March 29, 2017 3:09:33 pm
Facebook users, your News Feed will no longer be the same. The Snapchatifaction of Facebook continues with the main app now getting Stories, and a new Camera for this feature. Snap Inc already views itself as a ‘Camera’ company, and it looks like Facebook is also drifting in that direction.
Instagram already had Stories, then WhatsApp got that feature as well, and now Messenger has Messenger Day. There is basically no escaping from Stories, which let’s face it, are photo/video-based updates. Facebook wants more of those from you, and no platform is left untouched.
We all know how Stories is inspired from Snapchat. In fact, when Instagram first launched the feature, founder Kevin Systrom had admitted that all the credit should go to Snapchat for the format. While he was all about giving credit to Snapchat for the format of Stories, Instagram’s feature has managed to garner a lot of users. A total of 150 million daily users in January 2017, if you go by the company’s own admission. Also, it has posed some serious problems for the original creator of Stories.
Several reports have pointed out how Snapchat lost the edge on Stories; content creators have seen views take a big hit, and many are choosing to share exclusively on Instagram. Plus, it doesn’t help that unlike Instagram or Facebook, who are ready to collaborate with content creators, Snapchat remains relatively silent.
So why launch Stories on Facebook, given they were doing well on Instagram? For starters, Facebook has an ‘original content’ problem. People aren’t really posting as many pictures, or status updates on the site. At least, those instant updates from the early days have gone down.
Reports from Bloomberg and The Information have shown Facebook’s original post sharing was down in 2015 in double digits. This is being seen as a ‘context collapse’ inside the company. While Facebook itself has never admitted original sharing being down, there’s evidently a problem.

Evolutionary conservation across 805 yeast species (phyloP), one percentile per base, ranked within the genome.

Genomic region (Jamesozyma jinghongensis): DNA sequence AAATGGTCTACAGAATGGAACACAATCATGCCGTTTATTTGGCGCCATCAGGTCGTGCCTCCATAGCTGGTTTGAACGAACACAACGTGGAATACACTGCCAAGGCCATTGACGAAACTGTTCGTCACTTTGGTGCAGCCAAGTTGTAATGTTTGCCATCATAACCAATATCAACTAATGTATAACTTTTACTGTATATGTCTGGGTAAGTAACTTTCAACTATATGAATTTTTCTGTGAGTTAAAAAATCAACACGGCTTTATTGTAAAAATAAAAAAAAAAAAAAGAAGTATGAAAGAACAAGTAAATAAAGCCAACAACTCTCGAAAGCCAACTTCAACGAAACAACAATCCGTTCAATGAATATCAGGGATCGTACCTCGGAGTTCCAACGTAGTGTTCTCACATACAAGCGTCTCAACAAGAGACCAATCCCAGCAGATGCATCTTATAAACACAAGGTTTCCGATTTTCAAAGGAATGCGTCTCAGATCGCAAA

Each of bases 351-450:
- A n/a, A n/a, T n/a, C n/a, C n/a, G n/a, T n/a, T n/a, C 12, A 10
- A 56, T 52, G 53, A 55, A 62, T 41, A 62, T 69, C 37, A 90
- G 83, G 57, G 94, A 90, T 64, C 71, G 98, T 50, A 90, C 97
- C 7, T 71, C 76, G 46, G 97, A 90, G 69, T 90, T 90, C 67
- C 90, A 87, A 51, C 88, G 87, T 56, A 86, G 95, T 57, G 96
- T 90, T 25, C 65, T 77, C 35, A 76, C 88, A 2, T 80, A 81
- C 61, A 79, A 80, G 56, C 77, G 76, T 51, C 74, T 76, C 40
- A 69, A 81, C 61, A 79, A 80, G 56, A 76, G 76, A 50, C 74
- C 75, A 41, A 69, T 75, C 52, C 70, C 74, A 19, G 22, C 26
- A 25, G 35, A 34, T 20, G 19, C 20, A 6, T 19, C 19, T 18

Stories could change all of that. The idea is simple: Get people to share more photos and videos with a faster camera UI. But it comes with its own set of problems and headaches. Repetitiveness is one of them.
Let’s all admit, there is a limit to how many ways you can share that picture from a brunch. Across four different apps, all of which are owned by the same company. If you prefer Instagram for Stories, and you post the same content on Facebook Stories, which could happen with some of the big content creators, then a lot of people won’t bother watching them across every app.
Also, it is hard to say if this will kill Snapchat Stories, though it will have some impact. The app still has an edge with its younger audience. Whenever there is a new filter on Snapchat, one that’s going viral, you might actually find videos shot with that filter on other platforms, like say on Instagram Stories. This also means people who like Snapchat, these being people who have figured out that unfathomable UI, aren’t giving it up just yet.
For example, right now the current favourite filter is the one where there’s a bunny costume dancing awkwardly, and your face is part of it. It’s part cute, part annoying, and yes, very very Snapchat. So sure, Snapchat might have taken a hit in views since Instagram launched, but it still has viral-touch to it, one that can’t be beaten by just copying the same format.
Facebook has more than 1.86 billion monthly active users, which is huge. In contrast, Snapchat has some 158 daily active users, and most of these are based in the US, Europe. On the social network age side, Facebook is the older of the two, and is facing a ‘content problem’. But ‘Stories’ might not be the magical answer for now.